Typically, you may be asked some questions about your sexual health history and what your expectations are about contraception, especially if you’re consulting for the first time. There are roughly 15 methods of contraception, so finding the right one can come down to a chat between you and your doctor. All methods have their advantages and disadvantages, and you can always switch if a particular method isn’t working for you.

Your GP will prescribe birth control after a basic consultation. Even if you’re under the age of 16, your doctor will treat the information you provide as entirely confidential. As long as they believe you fully understand the information you’ve been provided with – then getting contraception is no more difficult than if you were older. They will not tell your family you’ve sought contraception, unless they feel you’re in danger.

You can take your prescription for contraception to high street pharmacies such as Chemist Warehouse, Priceline and other local pharmacies.

The main contraceptive methods you’ll get in a pharmacy are those which can be self-administered, like the pill or ring. For things like the implant or IUD, a doctor or sexual health nurse will need to fit them.

Getting contraception online

It’s also possible to get your pill online in Australia. If you want to order contraception online, you’ll normally need your prescription for this. You can use the electronic prescription service if the pharmacy offers it or send it your copy of the paper prescription.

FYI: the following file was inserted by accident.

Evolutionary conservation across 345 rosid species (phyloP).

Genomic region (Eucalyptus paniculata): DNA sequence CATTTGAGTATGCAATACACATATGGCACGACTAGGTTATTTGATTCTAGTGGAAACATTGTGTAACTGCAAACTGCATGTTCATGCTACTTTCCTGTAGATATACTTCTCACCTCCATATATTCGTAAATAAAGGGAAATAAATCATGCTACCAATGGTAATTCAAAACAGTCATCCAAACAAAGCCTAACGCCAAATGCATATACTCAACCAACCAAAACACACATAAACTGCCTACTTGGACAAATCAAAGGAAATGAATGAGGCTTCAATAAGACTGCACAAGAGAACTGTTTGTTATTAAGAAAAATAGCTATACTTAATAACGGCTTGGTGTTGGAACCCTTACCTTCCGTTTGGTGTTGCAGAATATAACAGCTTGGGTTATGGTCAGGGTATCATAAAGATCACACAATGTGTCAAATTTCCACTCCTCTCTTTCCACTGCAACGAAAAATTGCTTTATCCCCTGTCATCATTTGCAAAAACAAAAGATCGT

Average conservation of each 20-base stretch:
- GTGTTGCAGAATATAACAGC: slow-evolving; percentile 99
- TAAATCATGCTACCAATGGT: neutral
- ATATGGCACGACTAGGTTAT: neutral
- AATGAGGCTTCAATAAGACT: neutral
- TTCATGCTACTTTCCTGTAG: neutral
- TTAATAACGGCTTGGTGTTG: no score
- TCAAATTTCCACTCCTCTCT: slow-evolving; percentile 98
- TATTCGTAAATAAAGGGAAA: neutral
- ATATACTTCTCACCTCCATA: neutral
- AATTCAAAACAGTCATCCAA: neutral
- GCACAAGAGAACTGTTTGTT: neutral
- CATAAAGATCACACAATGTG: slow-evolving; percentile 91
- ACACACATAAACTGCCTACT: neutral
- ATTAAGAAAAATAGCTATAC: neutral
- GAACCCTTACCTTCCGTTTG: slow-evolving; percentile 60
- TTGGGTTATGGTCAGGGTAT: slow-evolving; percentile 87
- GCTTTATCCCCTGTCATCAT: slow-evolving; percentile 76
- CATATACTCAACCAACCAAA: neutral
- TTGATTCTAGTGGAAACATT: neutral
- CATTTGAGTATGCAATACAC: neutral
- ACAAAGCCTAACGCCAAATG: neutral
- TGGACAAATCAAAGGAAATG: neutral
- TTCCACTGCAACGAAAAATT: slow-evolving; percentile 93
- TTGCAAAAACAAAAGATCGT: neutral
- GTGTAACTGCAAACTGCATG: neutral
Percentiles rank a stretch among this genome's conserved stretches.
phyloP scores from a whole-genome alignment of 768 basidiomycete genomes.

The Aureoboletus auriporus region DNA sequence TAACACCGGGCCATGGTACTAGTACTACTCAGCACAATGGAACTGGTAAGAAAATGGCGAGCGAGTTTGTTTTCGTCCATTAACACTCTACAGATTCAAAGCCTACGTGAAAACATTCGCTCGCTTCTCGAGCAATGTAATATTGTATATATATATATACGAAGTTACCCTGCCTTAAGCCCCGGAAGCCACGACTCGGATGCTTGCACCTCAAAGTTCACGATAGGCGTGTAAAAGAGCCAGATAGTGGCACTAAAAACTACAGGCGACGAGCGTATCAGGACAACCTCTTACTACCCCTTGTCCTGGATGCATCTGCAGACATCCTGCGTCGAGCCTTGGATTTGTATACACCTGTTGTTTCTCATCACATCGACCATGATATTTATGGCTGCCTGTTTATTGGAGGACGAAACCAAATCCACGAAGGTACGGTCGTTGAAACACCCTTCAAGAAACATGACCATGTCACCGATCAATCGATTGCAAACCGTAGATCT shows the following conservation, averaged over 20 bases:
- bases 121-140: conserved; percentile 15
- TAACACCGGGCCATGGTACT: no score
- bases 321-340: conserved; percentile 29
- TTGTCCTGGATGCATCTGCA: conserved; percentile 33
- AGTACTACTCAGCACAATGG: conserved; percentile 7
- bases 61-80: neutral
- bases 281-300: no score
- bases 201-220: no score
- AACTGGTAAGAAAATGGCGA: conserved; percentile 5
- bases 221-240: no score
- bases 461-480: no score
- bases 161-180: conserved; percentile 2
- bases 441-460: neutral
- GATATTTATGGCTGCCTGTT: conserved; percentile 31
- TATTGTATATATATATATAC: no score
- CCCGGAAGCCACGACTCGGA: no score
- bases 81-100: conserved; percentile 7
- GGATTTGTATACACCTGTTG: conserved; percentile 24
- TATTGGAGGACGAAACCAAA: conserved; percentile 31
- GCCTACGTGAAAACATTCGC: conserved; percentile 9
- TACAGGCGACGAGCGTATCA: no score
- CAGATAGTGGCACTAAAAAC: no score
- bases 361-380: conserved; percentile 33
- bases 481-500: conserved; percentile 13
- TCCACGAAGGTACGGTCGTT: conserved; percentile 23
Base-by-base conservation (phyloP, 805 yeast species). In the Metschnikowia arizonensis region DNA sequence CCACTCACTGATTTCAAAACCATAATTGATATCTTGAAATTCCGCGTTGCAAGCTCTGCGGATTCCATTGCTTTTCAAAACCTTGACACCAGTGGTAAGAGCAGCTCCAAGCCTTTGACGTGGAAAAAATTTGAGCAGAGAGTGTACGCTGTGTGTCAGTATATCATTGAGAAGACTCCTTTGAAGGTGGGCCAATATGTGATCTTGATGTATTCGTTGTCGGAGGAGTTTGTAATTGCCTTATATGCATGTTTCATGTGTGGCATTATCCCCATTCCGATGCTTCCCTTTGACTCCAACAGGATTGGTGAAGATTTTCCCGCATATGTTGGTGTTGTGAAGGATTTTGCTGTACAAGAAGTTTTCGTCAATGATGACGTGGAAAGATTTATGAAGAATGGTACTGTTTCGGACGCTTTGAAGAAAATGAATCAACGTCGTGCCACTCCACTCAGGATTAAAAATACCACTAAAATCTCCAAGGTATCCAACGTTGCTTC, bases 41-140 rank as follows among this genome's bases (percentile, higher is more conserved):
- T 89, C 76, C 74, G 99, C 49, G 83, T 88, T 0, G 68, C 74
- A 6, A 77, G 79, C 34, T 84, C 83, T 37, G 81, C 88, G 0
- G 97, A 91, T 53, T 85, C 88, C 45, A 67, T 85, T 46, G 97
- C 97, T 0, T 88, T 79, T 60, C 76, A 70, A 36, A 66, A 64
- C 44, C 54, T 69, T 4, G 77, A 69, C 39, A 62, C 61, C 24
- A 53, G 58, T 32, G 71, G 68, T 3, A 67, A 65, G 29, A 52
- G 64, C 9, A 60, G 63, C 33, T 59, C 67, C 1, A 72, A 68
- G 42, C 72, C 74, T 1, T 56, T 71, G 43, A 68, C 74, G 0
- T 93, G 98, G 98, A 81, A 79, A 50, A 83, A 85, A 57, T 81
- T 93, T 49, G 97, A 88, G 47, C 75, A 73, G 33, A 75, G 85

Some online pharmacies do allow for Medicare prescribing services, meaning you may be able to renew a Medicare prescription using a nominated online pharmacy as most pharmacies will price medicines based on the PBS.

If you want to get contraception online, you’ll likely have to answer some questions about your general health. A medical professional will then review your responses and prescribe birth control if they are satisfied that it is safe to do so. Sometimes, the cost of consultation, prescription, medication and delivery are all included in one price.

Buying contraception online can be more preferable because it is sometimes quicker, more convenient and more discreet than doing so in person.

Buying contraception safely online

It’s important to make sure you buy medications online safely. There are some checks you can perform to ensure where you’re buying from is the real deal.

  1. In Australia, online pharmacies must be registered with the Pharmacy Board of Australia which is part of the Australian Health Practitioner Regulation Agency (Ahpra). You can search the practitioners name on the site.
  2. Online pharmacies can also be registered with The National Safety and Quality Health Service (NSQHS) Standards. They perform audits of clinical processes and safety procedures and give ratings based on certain criteria.
  3. Who is prescribing your medication? Doctors who prescribe in Australia must be registered with the Medical Board of Australia, and independent prescribers and pharmacists must be registered with the PBA in order to safely prescribe medicine – including contraception.

If something doesn’t feel right then it’s probably best to take a pause before you go ahead and place an order.